Welcome to Veteran’s Day 2020 in Somerville. One year has passed since we last gathered here in Veteran’s Plaza to pay tribute to the countless veterans who have served America during times of peace and war. We pause to remember the bravery shown by so many of our fellow countrymen and women, and we offer our profound gratitude for the hardships they endured to protect the values that make America a beacon of hope to people all over the world.
Millions of citizen-soldiers have earned the mantle of “Veteran”, and each one of them has a unique story. As we mark one hundred and two years since the end of World War I, I would like to introduce you to two young men from Somerville whose very different paths resulted in their ultimate sacrifice twenty-seven days and over three thousand miles apart in 1918.
Ingvor Peterson was born in Copenhagen, Denmark in 1894. He came to Somerville by way of Brooklyn, NY, then neighboring Raritan before settling on Altamont Place. His fourteen month military service ended on November 3, 1918 when he was killed in action at the tender age of twenty-four, only eight days before the armistice ending the war was signed. Sergeant Peterson is buried in the United States Military Cemetery at Romagne, France, alongside over fourteen thousand of his fellow-American doughboys. It is somehow fitting that Sergeant Peterson found eternal rest in his native European soil.
Marshall Webb’s Great War experience only covered one hundred and eighty-one miles and lasted but sixty-seven days, but it is no less worthy of mention today. Born in Somerville in 1896, Private Webb died of pneumonia in a military hospital in upstate New York on October 7, 1918 at age 22 and is buried here in New Cemetery on South Bridge Street. If you visit our War Memorial on nearby Culver Street, you will be standing within one hundred feet of Marshall’s childhood home at #19 Culver Street. He probably played in that field as a young boy. Now the site stands in silent tribute to his and many other lives cut short.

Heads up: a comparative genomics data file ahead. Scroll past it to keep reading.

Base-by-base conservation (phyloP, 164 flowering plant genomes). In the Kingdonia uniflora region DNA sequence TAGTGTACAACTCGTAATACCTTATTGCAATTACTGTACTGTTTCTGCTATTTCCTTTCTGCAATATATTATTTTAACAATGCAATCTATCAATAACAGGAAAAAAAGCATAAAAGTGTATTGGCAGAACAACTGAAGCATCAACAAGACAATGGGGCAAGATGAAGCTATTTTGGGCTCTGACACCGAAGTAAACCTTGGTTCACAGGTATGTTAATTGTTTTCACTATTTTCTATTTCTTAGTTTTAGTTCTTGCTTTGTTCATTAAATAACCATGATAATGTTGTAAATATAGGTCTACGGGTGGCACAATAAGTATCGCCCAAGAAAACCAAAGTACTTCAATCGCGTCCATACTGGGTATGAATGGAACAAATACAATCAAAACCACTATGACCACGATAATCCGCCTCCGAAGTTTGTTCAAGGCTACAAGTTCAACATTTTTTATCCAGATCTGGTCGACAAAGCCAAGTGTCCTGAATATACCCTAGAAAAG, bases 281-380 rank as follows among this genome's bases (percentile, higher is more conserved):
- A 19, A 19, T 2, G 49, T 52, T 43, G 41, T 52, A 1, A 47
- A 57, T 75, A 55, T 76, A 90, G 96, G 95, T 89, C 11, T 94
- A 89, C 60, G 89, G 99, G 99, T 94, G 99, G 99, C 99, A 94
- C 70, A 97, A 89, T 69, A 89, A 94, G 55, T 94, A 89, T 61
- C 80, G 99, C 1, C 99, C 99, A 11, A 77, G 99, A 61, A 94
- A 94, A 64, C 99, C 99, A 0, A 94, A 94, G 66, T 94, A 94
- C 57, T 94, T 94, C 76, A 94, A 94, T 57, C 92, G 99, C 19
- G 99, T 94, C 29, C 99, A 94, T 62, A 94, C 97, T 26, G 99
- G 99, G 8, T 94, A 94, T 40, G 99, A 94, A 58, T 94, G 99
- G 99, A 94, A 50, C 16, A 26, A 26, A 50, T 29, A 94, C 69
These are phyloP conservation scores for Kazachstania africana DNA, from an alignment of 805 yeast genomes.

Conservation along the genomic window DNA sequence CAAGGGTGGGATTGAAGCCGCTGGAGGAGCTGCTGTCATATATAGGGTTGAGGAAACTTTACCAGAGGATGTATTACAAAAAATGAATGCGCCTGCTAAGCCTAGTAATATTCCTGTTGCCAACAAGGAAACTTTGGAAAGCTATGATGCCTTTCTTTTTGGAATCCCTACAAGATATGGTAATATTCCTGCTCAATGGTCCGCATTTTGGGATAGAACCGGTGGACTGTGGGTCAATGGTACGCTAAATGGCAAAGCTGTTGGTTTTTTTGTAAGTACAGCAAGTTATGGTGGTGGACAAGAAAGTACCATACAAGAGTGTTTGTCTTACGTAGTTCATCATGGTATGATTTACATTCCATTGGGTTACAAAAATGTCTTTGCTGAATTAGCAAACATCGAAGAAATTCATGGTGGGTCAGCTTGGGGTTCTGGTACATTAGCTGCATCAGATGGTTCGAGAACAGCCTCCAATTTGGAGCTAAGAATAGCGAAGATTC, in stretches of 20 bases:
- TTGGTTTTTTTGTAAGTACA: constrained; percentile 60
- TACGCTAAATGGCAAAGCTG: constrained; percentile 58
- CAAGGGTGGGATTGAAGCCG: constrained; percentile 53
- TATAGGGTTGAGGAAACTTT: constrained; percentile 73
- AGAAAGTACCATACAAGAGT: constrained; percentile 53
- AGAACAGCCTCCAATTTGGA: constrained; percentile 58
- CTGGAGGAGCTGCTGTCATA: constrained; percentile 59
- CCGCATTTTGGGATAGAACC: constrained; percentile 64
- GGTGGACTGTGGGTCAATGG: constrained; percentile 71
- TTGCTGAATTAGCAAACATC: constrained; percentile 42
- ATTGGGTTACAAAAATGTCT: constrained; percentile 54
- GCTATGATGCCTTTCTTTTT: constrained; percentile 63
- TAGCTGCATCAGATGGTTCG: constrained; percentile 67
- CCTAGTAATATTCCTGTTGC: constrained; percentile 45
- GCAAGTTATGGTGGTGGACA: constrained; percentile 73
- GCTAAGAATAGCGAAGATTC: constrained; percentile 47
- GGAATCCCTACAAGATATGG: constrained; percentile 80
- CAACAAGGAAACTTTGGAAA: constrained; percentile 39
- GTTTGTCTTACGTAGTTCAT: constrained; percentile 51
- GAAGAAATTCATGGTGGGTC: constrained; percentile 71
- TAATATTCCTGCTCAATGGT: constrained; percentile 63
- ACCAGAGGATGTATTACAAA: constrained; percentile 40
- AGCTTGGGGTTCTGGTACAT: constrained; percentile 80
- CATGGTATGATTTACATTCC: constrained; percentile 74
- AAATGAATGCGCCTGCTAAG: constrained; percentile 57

Two different men, two different lives, one common bond. Love of country, selfless sacrifice, unrealized potential, loved ones left behind in mourning. When we leave here today to face the challenges that surround our community and our entire nation, let us remember Ingvor Peterson and Marshall Webb. Let us draw strength from their courage as they drew their last breaths far from home and family, and let us pledge to show the same resolve in working together to advance the promise of America so dear to us all. May God continue to bless our veterans, our Somerville, and our United States of America. Thank you.
Mayor Dennis Sullivan
Somerville, New Jersey
November 11, 2020